Just as some "whites" have adopted rules of racial identification at variance with the one-drop rule, so, too, have some "blacks." Light-skinned descendants of interracial unions have at various times attempted to set themselves apart from those with darker hues. They have labeled themselves differently, for example, eschewing "black" or "Negro" in favor of "FMC"—"free men of color"—or similar formulations. They have created social organizations that resolutely excluded those deemed to be "too dark"—those darker than a light-brown paper bag or those in whose wrists one cannot discern blue veins.[13] They have insisted upon marrying people who were as light as, or preferably lighter than, themselves. The one-drop rule lumps all "colored" people together regardless of the extent to which they are partially white in appearance or ancestry. But some light-skinned people of color have rejected that formula and insisted upon distinguishing themselves from "real" Negroes.[14] Consider the case of William Ellison, who was born into slavery in 1790 in South Carolina. Allowed to purchase his freedom (by a white man who may well have been his biological father), Ellison amassed a sizable fortune, bought and sold slaves, contributed funds to pro-slavery vigilantes, aided the Confederacy, and then, after the Civil War, supported the opponents of Reconstruction. Today many people would describe Ellison as "black" despite his obvious multiraciality. Yet Ellison "did not consider himself a black man but a man of color, a mulatto, a man neither black nor white, a brown man."[15]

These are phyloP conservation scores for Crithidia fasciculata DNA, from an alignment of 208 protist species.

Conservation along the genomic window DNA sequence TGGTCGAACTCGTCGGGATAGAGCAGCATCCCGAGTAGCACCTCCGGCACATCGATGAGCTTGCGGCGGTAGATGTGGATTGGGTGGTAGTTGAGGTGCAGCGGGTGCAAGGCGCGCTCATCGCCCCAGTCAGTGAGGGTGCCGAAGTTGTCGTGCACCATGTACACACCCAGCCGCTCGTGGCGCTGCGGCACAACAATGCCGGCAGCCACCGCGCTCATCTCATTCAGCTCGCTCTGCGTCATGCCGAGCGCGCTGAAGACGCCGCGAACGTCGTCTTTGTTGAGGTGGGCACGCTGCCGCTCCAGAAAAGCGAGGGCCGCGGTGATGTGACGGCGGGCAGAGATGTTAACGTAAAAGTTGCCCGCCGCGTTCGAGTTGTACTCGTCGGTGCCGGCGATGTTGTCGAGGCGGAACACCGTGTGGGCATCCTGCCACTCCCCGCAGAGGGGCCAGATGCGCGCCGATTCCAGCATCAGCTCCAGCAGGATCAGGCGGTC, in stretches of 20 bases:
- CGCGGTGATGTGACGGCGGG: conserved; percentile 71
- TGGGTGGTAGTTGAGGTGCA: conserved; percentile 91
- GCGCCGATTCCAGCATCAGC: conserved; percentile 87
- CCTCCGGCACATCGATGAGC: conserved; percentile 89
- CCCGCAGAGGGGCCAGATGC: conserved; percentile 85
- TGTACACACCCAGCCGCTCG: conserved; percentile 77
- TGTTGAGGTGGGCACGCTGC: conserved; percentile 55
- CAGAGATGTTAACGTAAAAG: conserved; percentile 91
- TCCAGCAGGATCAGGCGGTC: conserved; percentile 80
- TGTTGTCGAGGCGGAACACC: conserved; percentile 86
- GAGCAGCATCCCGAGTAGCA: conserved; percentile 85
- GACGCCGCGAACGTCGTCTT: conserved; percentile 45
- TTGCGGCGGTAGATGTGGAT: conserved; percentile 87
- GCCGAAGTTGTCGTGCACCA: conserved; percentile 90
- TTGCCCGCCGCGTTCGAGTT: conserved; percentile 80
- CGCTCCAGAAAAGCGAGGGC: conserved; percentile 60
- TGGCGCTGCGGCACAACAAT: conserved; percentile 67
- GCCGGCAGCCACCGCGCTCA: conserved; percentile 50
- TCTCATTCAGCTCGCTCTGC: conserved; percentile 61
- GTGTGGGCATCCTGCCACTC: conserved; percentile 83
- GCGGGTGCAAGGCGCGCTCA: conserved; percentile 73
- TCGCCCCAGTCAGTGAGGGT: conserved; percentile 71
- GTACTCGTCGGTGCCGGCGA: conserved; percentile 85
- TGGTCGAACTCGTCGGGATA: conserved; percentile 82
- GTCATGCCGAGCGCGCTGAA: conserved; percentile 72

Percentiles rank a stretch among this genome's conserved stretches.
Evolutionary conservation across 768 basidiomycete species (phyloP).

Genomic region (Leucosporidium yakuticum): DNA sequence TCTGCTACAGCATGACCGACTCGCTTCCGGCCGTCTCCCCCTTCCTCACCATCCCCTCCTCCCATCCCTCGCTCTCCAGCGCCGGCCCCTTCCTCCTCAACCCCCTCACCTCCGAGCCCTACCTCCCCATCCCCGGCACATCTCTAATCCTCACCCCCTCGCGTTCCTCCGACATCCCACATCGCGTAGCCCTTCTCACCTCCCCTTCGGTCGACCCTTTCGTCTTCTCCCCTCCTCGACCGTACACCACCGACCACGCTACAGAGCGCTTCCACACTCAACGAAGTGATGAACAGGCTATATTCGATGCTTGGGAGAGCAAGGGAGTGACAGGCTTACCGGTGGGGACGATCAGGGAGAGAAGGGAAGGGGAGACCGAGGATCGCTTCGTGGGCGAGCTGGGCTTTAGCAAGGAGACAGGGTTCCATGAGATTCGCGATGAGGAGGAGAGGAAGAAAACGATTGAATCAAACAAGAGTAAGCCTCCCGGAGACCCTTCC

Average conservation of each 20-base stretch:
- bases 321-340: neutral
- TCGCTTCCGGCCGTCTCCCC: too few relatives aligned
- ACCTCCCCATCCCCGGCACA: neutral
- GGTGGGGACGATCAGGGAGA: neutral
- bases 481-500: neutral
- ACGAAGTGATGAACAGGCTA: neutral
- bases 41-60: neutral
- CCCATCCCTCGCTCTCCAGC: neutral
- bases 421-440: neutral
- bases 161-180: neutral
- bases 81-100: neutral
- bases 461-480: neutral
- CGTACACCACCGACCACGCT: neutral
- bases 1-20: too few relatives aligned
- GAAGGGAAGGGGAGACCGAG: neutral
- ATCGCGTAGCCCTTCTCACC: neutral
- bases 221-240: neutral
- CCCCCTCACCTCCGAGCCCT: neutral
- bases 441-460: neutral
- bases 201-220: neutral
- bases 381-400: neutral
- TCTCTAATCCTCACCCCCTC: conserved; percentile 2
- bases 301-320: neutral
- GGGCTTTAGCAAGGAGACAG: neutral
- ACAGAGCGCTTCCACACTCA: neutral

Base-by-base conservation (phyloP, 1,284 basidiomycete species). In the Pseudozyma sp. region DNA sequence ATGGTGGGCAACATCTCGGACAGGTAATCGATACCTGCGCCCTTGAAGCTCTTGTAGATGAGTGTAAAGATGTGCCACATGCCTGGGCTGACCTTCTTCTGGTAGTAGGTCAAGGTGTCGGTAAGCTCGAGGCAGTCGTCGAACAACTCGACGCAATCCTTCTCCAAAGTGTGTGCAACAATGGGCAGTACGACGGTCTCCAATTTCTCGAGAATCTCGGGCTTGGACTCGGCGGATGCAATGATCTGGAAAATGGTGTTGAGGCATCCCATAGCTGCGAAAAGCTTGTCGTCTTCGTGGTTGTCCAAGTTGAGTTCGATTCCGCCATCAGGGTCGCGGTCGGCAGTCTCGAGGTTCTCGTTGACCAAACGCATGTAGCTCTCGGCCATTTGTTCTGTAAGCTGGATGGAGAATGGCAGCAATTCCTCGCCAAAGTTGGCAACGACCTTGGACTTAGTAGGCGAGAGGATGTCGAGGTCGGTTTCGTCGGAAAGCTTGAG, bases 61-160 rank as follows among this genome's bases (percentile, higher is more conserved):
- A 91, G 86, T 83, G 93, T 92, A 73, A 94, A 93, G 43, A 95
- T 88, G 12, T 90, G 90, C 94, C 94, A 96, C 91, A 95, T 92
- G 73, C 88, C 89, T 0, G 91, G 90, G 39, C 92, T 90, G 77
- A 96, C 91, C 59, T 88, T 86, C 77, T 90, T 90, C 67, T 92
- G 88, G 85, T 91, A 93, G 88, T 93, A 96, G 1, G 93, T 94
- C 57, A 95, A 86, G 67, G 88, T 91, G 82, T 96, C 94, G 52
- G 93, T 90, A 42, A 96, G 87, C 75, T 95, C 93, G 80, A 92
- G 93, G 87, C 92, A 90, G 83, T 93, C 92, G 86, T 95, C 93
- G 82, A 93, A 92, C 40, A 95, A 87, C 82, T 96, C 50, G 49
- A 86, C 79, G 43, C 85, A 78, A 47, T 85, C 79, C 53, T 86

Between 1850 and 1920, the United States Census demarcated a category for the "mulatto." Enumerators were initially given virtually no guidance;[16] they used their own judgment, mainly based on appearance, to determine who was "black" as opposed to "mulatto." In 1870, census officials noted that the "mulatto" category included "quadroons, octoroons and all persons having any perceptible trace of African blood."[17] In 1890, officials supplemented the "white," "black," and "mulatto" categories with two new classifications that had previously been subsumed within the definition for mulatto. They admonished enumerators to: